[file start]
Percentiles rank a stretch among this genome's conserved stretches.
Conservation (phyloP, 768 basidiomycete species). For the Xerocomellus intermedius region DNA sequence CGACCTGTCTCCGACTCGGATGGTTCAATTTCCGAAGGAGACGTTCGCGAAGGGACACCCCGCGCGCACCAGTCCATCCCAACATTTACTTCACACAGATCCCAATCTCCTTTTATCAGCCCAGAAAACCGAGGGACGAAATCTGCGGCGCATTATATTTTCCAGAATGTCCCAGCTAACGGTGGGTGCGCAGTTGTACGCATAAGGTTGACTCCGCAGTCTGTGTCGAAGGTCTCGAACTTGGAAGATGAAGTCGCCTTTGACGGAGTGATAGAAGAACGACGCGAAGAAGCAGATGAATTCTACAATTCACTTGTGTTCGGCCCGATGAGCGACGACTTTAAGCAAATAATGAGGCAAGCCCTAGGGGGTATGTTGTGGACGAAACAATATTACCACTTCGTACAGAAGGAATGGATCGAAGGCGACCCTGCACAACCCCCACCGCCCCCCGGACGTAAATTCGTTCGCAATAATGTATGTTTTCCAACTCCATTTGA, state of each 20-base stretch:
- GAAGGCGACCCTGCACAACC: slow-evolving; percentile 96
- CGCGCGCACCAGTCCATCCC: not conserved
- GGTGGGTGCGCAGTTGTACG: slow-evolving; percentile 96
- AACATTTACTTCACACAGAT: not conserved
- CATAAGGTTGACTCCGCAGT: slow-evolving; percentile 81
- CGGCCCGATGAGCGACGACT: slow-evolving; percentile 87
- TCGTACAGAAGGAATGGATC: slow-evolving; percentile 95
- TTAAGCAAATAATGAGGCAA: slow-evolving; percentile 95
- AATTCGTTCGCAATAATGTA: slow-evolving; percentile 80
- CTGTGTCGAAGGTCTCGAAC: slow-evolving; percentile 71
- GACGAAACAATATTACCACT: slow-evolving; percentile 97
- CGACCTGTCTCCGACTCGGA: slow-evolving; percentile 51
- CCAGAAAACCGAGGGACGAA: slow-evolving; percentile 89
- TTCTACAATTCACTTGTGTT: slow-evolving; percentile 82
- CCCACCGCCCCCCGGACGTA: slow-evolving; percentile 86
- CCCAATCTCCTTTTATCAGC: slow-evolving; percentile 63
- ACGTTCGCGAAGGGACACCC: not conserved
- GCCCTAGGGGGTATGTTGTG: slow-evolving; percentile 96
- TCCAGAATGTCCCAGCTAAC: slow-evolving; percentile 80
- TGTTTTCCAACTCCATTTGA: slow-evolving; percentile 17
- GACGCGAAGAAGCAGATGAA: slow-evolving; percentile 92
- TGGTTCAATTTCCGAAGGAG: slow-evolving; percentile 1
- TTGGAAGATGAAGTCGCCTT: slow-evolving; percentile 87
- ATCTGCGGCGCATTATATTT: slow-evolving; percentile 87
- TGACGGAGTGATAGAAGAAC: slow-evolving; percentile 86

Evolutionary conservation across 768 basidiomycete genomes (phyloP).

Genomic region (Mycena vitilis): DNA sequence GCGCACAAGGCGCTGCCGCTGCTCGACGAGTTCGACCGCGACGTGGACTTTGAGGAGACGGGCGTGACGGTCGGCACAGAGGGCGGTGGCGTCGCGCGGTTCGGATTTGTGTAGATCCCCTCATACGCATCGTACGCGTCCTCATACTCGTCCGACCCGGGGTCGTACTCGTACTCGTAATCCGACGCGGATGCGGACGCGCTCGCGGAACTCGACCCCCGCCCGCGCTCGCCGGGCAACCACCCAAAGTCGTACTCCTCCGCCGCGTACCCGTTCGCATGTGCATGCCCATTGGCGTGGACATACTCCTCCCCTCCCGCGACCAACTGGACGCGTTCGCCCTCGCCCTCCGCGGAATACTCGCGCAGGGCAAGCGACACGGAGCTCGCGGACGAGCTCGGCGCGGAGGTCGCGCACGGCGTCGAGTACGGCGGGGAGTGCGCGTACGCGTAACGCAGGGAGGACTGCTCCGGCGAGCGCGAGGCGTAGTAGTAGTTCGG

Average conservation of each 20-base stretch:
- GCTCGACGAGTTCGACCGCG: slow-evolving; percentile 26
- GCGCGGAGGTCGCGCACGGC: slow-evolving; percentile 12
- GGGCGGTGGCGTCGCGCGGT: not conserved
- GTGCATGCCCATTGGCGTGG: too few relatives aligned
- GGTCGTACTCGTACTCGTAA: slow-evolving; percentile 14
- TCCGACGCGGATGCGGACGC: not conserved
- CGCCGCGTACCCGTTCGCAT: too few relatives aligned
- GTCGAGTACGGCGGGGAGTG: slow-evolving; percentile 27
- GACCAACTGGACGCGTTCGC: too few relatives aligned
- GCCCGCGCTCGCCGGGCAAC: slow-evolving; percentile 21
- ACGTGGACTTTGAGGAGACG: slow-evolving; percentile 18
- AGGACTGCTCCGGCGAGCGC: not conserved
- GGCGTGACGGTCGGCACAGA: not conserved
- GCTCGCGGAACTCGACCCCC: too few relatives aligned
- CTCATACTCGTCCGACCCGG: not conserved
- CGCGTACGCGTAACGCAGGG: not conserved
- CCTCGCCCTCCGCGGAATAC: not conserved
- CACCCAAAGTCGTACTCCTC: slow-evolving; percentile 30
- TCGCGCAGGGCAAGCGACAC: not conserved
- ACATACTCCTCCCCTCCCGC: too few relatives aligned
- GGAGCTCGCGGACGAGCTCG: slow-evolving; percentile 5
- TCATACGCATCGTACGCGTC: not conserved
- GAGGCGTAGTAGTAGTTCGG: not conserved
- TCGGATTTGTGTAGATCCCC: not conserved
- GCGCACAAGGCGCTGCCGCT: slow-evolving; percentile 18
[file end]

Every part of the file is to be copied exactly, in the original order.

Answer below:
Percentiles rank a stretch among this genome's conserved stretches.
Conservation (phyloP, 768 basidiomycete species). For the Xerocomellus intermedius region DNA sequence CGACCTGTCTCCGACTCGGATGGTTCAATTTCCGAAGGAGACGTTCGCGAAGGGACACCCCGCGCGCACCAGTCCATCCCAACATTTACTTCACACAGATCCCAATCTCCTTTTATCAGCCCAGAAAACCGAGGGACGAAATCTGCGGCGCATTATATTTTCCAGAATGTCCCAGCTAACGGTGGGTGCGCAGTTGTACGCATAAGGTTGACTCCGCAGTCTGTGTCGAAGGTCTCGAACTTGGAAGATGAAGTCGCCTTTGACGGAGTGATAGAAGAACGACGCGAAGAAGCAGATGAATTCTACAATTCACTTGTGTTCGGCCCGATGAGCGACGACTTTAAGCAAATAATGAGGCAAGCCCTAGGGGGTATGTTGTGGACGAAACAATATTACCACTTCGTACAGAAGGAATGGATCGAAGGCGACCCTGCACAACCCCCACCGCCCCCCGGACGTAAATTCGTTCGCAATAATGTATGTTTTCCAACTCCATTTGA, state of each 20-base stretch:
- GAAGGCGACCCTGCACAACC: slow-evolving; percentile 96
- CGCGCGCACCAGTCCATCCC: not conserved
- GGTGGGTGCGCAGTTGTACG: slow-evolving; percentile 96
- AACATTTACTTCACACAGAT: not conserved
- CATAAGGTTGACTCCGCAGT: slow-evolving; percentile 81
- CGGCCCGATGAGCGACGACT: slow-evolving; percentile 87
- TCGTACAGAAGGAATGGATC: slow-evolving; percentile 95
- TTAAGCAAATAATGAGGCAA: slow-evolving; percentile 95
- AATTCGTTCGCAATAATGTA: slow-evolving; percentile 80
- CTGTGTCGAAGGTCTCGAAC: slow-evolving; percentile 71
- GACGAAACAATATTACCACT: slow-evolving; percentile 97
- CGACCTGTCTCCGACTCGGA: slow-evolving; percentile 51
- CCAGAAAACCGAGGGACGAA: slow-evolving; percentile 89
- TTCTACAATTCACTTGTGTT: slow-evolving; percentile 82
- CCCACCGCCCCCCGGACGTA: slow-evolving; percentile 86
- CCCAATCTCCTTTTATCAGC: slow-evolving; percentile 63
- ACGTTCGCGAAGGGACACCC: not conserved
- GCCCTAGGGGGTATGTTGTG: slow-evolving; percentile 96
- TCCAGAATGTCCCAGCTAAC: slow-evolving; percentile 80
- TGTTTTCCAACTCCATTTGA: slow-evolving; percentile 17
- GACGCGAAGAAGCAGATGAA: slow-evolving; percentile 92
- TGGTTCAATTTCCGAAGGAG: slow-evolving; percentile 1
- TTGGAAGATGAAGTCGCCTT: slow-evolving; percentile 87
- ATCTGCGGCGCATTATATTT: slow-evolving; percentile 87
- TGACGGAGTGATAGAAGAAC: slow-evolving; percentile 86

Evolutionary conservation across 768 basidiomycete genomes (phyloP).

Genomic region (Mycena vitilis): DNA sequence GCGCACAAGGCGCTGCCGCTGCTCGACGAGTTCGACCGCGACGTGGACTTTGAGGAGACGGGCGTGACGGTCGGCACAGAGGGCGGTGGCGTCGCGCGGTTCGGATTTGTGTAGATCCCCTCATACGCATCGTACGCGTCCTCATACTCGTCCGACCCGGGGTCGTACTCGTACTCGTAATCCGACGCGGATGCGGACGCGCTCGCGGAACTCGACCCCCGCCCGCGCTCGCCGGGCAACCACCCAAAGTCGTACTCCTCCGCCGCGTACCCGTTCGCATGTGCATGCCCATTGGCGTGGACATACTCCTCCCCTCCCGCGACCAACTGGACGCGTTCGCCCTCGCCCTCCGCGGAATACTCGCGCAGGGCAAGCGACACGGAGCTCGCGGACGAGCTCGGCGCGGAGGTCGCGCACGGCGTCGAGTACGGCGGGGAGTGCGCGTACGCGTAACGCAGGGAGGACTGCTCCGGCGAGCGCGAGGCGTAGTAGTAGTTCGG

Average conservation of each 20-base stretch:
- GCTCGACGAGTTCGACCGCG: slow-evolving; percentile 26
- GCGCGGAGGTCGCGCACGGC: slow-evolving; percentile 12
- GGGCGGTGGCGTCGCGCGGT: not conserved
- GTGCATGCCCATTGGCGTGG: too few relatives aligned
- GGTCGTACTCGTACTCGTAA: slow-evolving; percentile 14
- TCCGACGCGGATGCGGACGC: not conserved
- CGCCGCGTACCCGTTCGCAT: too few relatives aligned
- GTCGAGTACGGCGGGGAGTG: slow-evolving; percentile 27
- GACCAACTGGACGCGTTCGC: too few relatives aligned
- GCCCGCGCTCGCCGGGCAAC: slow-evolving; percentile 21
- ACGTGGACTTTGAGGAGACG: slow-evolving; percentile 18
- AGGACTGCTCCGGCGAGCGC: not conserved
- GGCGTGACGGTCGGCACAGA: not conserved
- GCTCGCGGAACTCGACCCCC: too few relatives aligned
- CTCATACTCGTCCGACCCGG: not conserved
- CGCGTACGCGTAACGCAGGG: not conserved
- CCTCGCCCTCCGCGGAATAC: not conserved
- CACCCAAAGTCGTACTCCTC: slow-evolving; percentile 30
- TCGCGCAGGGCAAGCGACAC: not conserved
- ACATACTCCTCCCCTCCCGC: too few relatives aligned
- GGAGCTCGCGGACGAGCTCG: slow-evolving; percentile 5
- TCATACGCATCGTACGCGTC: not conserved
- GAGGCGTAGTAGTAGTTCGG: not conserved
- TCGGATTTGTGTAGATCCCC: not conserved
- GCGCACAAGGCGCTGCCGCT: slow-evolving; percentile 18